New York’s median income in 2012 was more than $5,000 higher than the national income, yet its poverty rate was the same as the nationwide rate of 15.9%. Further, 15.5% of New Yorkers received food stamps in 2012, well above the national rate of 13.6%. The state had the most extreme income inequality in the country. This was particularly the case in the state’s namesake city. According to an analysis published by the Bloomberg administration in April, which used New York City’s own measurements of poverty, an estimated 46% of city residents lived in poverty or near poverty in 2011.

16. Illinois
> Median household income: $55,137
> Population: 12,875,255 (5th highest)
> Unemployment rate: 8.9% (10th highest)
> Pct. below poverty line: 14.7% (tied-24th lowest)

The percentage of Illinois residents relying on food stamps was below the national rate in 2012. SImilarly, the poverty rate in the state was slightly less than nationwide. Despite these signs of prosperity, Illinois’ unemployment rate of 8.9% was among the 10 worst in the country last year.

17. Wyoming
> Median household income: $54,901
> Population: 576,412 (the lowest)
> Unemployment rate: 5.4% (7th lowest)
> Pct. below poverty line: 12.6% (13th lowest)

Wyoming is the nation’s least populous state, with roughly 576,000 residents in 2012. Despite its small size, the state is among the nation’s leading energy producers. Wyoming produced 40% of the nation’s coal in 2011, the most of any other state by far. It also produced nearly 10% of the nation’s natural gas, more than all but two other states, according to the Energy Information Administration (EIA). Due in part to the booming energy economy, the state’s median household income, at close to $55,000, is well above the U.S. median. Just 7% of Wyoming residents received food stamps in 2012, the lowest of any state.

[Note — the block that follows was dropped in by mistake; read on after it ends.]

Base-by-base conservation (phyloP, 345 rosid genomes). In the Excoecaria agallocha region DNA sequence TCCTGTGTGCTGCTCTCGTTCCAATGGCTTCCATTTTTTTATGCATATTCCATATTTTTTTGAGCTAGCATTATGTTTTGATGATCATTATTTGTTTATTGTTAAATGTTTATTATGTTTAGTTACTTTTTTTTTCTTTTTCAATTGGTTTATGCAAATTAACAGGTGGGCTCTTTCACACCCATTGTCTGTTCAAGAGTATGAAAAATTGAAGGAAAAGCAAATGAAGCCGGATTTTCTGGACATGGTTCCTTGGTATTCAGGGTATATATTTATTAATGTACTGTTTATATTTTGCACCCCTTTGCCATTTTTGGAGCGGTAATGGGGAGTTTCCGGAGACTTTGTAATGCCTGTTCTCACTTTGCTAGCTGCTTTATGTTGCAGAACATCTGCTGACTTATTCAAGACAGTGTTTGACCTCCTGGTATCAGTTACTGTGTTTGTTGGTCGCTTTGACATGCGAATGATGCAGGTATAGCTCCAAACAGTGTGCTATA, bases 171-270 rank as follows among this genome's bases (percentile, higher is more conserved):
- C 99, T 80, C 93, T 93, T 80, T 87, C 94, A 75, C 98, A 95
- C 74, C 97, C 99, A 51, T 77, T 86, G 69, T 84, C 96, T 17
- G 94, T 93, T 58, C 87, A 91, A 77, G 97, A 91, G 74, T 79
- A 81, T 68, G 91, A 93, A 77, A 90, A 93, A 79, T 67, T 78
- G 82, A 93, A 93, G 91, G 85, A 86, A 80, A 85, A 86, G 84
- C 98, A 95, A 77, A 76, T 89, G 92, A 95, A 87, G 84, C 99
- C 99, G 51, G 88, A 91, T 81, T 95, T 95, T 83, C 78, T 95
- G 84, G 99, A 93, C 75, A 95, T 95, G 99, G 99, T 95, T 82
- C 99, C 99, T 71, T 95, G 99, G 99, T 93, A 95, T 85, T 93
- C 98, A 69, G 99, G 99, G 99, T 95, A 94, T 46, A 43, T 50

18. Rhode Island
> Median household income: $54,554
> Population: 1,050,292 (8th lowest)
> Unemployment rate: 10.4% (3rd highest)
> Pct. below poverty line: 13.7% (tied-20th lowest)

The unemployment rate in Rhode Island was well above the national rate in 2011 and 2012, ranking third highest in the country both years. Compared with other states in New England, Rhode Island had the highest percentage of households living on less than $10,000 a year, although it was lower than the national rate. Over the last few years, low-income families have been relying more on government programs. The percentage of households depending on food stamps nearly doubled between 2008 and 2012 — rising from 7.9% to 15.4%.

19. North Dakota
> Median household income: $53,585
> Population: 699,628 (3rd lowest)
> Unemployment rate: 3.1% (the lowest)
> Pct. below poverty line: 11.2% (6th lowest)

North Dakota has been by far the nation’s fastest growing state in recent years. In both 2010 and 2011, its GDP rose by more than 7%, while in 2012, it grew by more than 13%, according to estimates from the Bureau of Economic Analysis. Income has also consistently increased in recent years, with median annual household income jumping by nearly $5,000 from 2008 to 2012. Much of this is due to the development of oil exploration and production operations in the Bakken shale region. Overall, North Dakota’s crude oil production increased fivefold between 2007 and 2012, according to the EIA.